“In things you cannot make up, Oregon sales per adult along the Idaho border are 420% the statewide average,” says Josh Lehner, an economist with the Oregon Office of Economic Analysis (OEA).
The Oregon-Idaho border has seen a 420% increase in marijuana sales and no, that’s not a joke. Recreational marijuana is legal in Oregon, but not Idaho, though experts at the OEA don’t believe that Idaho residents are the only ones contributing to the massive increase in sales. Lehner also stated in his report for the OEA that the border sales can also be attributed to individuals from any state coming in and purchasing marijuana legally, as well as Oregon residents themselves who purchase their marijuana from the border.
While other state residents, and residents of Oregon itself, can be held responsible for the boost in the marijuana economy, Washington, another recreationally legal state, has seen an increase in sales along their border with Idaho as well. Lehner states that these Idaho border increases are a result of an economic pattern known as the “border effect.”
Relatively self-explanatory, the “border effect” is a “phenomenon observed when neighboring jurisdictions have different rules, regulations or tax rates for one industry or product,” according to Lehner. Obviously, Idaho shares a border with two legal states, making it one of the greatest modern examples of the border effect in current day markets. Idaho doesn’t even have legal medical marijuana, so it makes sense that the residents would use their neighboring states to make the purchases, even if it is a risky game.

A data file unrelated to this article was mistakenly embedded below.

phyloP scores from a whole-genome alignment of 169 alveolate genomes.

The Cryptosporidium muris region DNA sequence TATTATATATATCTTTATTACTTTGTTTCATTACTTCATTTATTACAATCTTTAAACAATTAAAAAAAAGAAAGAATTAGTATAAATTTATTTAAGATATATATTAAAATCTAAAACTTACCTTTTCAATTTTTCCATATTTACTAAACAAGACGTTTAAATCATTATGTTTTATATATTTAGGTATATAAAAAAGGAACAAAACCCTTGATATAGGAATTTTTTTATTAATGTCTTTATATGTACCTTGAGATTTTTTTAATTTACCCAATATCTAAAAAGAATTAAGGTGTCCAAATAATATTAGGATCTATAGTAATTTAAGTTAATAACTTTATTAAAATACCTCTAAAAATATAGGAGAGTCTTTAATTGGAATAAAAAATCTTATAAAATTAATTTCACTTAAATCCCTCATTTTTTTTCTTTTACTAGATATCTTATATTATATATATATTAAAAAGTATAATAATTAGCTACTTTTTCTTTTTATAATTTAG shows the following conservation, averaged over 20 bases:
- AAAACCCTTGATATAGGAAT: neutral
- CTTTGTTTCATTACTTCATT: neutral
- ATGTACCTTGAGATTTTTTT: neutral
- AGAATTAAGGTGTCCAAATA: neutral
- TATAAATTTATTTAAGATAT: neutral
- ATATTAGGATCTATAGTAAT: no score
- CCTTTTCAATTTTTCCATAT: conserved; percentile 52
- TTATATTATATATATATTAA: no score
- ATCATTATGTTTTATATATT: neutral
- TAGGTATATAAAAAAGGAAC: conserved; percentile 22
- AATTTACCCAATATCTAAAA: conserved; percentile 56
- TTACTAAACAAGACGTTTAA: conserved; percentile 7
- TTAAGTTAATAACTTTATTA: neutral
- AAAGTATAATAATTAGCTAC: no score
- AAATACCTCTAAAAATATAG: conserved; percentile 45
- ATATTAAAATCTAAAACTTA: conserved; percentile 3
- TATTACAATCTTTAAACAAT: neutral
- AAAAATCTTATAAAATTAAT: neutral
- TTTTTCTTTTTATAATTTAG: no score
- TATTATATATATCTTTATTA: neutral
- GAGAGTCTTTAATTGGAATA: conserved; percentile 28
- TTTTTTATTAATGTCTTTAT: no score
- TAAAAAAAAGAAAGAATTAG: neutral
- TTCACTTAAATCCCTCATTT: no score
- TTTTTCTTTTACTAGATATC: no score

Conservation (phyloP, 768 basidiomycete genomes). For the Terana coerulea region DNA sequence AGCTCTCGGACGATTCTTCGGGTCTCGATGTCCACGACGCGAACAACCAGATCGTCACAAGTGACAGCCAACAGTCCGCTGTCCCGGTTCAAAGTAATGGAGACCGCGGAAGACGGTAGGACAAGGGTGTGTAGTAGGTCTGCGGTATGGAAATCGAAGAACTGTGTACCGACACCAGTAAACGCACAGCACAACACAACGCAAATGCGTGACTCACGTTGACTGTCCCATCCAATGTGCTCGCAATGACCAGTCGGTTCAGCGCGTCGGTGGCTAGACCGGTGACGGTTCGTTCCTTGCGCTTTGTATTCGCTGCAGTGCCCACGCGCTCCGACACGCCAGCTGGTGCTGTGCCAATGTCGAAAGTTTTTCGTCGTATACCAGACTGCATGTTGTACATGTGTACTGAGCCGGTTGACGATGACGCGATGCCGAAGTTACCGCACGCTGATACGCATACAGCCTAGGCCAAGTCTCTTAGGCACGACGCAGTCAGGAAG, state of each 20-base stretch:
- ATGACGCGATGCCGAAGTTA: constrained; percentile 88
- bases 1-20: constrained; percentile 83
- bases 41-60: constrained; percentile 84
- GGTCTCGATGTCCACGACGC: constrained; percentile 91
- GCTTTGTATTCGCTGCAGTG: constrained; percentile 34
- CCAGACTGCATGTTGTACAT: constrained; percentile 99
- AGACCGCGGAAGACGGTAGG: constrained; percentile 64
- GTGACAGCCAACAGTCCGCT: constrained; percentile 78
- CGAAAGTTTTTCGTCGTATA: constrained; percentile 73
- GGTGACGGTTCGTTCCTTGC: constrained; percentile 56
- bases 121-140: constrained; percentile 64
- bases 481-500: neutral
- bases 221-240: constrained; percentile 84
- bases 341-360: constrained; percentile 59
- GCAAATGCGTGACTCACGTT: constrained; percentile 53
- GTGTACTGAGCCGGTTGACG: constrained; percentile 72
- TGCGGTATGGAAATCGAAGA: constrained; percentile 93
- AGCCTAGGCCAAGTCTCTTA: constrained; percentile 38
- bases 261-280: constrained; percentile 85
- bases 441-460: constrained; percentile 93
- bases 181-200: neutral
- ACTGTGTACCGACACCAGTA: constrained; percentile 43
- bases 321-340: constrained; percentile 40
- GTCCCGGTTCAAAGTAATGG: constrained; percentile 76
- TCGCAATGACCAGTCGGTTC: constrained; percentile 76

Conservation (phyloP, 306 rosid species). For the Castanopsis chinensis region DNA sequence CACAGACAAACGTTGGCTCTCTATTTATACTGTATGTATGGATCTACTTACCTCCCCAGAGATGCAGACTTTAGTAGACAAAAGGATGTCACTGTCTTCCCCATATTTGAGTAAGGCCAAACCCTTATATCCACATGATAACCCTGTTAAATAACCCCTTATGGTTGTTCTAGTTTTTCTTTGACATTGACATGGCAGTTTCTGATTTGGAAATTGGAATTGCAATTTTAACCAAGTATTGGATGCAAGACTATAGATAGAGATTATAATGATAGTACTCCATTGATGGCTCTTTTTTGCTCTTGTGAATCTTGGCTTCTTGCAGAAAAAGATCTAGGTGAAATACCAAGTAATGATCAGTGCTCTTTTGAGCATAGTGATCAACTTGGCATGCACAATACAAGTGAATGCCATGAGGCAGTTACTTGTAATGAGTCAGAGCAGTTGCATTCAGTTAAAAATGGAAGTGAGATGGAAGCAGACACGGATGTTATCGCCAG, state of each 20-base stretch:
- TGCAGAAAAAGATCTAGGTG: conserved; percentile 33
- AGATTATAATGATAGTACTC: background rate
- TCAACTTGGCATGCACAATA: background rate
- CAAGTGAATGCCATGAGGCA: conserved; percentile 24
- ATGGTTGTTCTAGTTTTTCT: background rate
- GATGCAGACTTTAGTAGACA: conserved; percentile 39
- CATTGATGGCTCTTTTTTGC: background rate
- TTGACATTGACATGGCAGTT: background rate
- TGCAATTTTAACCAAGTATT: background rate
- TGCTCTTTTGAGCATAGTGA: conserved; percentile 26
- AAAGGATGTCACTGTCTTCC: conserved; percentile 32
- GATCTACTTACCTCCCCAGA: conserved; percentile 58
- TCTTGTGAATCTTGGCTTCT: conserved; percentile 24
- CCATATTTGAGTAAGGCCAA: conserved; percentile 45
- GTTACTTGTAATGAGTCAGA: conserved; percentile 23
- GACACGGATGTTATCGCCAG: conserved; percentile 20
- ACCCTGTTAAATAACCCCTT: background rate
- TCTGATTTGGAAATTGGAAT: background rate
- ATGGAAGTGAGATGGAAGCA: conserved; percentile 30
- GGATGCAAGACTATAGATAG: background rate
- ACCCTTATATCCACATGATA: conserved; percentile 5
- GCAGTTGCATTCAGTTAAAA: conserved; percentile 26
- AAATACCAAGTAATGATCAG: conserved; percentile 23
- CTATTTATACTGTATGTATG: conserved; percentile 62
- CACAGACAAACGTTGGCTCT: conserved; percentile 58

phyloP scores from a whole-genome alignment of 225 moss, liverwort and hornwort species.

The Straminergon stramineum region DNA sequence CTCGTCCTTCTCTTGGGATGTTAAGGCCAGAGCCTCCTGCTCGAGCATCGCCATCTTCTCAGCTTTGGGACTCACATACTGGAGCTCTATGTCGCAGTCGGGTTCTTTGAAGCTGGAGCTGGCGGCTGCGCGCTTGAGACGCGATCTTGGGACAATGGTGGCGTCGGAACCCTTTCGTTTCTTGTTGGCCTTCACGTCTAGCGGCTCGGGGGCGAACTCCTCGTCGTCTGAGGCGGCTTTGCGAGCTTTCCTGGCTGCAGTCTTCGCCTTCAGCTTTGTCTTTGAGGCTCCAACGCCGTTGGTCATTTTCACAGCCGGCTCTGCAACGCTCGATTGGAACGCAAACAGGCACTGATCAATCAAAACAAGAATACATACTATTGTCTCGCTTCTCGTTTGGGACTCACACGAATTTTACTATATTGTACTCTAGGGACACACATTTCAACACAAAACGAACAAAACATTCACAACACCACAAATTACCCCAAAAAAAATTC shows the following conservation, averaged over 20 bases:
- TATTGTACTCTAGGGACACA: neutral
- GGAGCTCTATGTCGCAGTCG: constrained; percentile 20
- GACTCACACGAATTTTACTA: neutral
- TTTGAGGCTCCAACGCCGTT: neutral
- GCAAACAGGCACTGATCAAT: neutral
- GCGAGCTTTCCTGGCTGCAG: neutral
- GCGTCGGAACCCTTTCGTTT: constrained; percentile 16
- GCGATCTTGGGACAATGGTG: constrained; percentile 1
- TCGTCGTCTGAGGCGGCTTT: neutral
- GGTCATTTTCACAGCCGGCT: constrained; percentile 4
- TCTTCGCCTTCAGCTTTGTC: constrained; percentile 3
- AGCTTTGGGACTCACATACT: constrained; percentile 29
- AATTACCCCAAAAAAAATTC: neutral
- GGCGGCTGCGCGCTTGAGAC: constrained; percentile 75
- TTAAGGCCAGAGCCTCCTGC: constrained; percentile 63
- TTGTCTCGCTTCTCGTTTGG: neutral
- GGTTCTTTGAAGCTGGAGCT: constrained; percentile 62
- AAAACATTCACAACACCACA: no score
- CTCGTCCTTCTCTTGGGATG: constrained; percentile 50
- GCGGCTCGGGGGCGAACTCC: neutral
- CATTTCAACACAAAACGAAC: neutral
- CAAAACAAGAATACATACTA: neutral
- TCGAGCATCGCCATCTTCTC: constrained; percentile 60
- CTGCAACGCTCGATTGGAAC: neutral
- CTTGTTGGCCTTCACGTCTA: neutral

“About 75% of marijuana sales in Oregon and 35% of sales in Washington in counties along the borders with Idaho appear to be due to the border effect. Obviously recreational marijuana is not legal in Idaho, but even after throwing the data into a rough border tax model that accounts for incomes, number of retailers, tax rates and the like, there remains a huge border effect,” Lehner said.
When comparing both Oregon and Washington border sales coming in from Idaho residents, reports show that Oregon has seen much more success (420%’s worth), which is most likely due to the fact that Oregon has less of a tax on marijuana. Washington also has much fewer dispensary retailers along their border, and they’re more centrally located within the state. Numerically speaking, Oregon sales are 16% more per capita compared to Washington.
A 420% sales increase in itself seems already massively successful, however, that number is quickly expected to change, and not in the way you’d likely expect. Recreational marijuana sales in general are predicted to increase even more within the next coming years as more states loosen their strict policies, and more federal regulation begins to take place.
In Oregon specifically, the OEA reports that they expect their sales to grow up to 80% at least within the next year as the economy begins to shift. The report’s projections claim the state will see an increase in overall household incomes for Oregon residents, a population increase (as expected every year), and a social shift as well in which marijuana will be deemed more socially acceptable as it rises in popularity and legality throughout the United States.
Eric Mastrota is a Contributing Editor at The National Digest based in New York. A graduate of SUNY New Paltz, he reports on world news, culture, and lifestyle. You can reach him at firstname.lastname@example.org.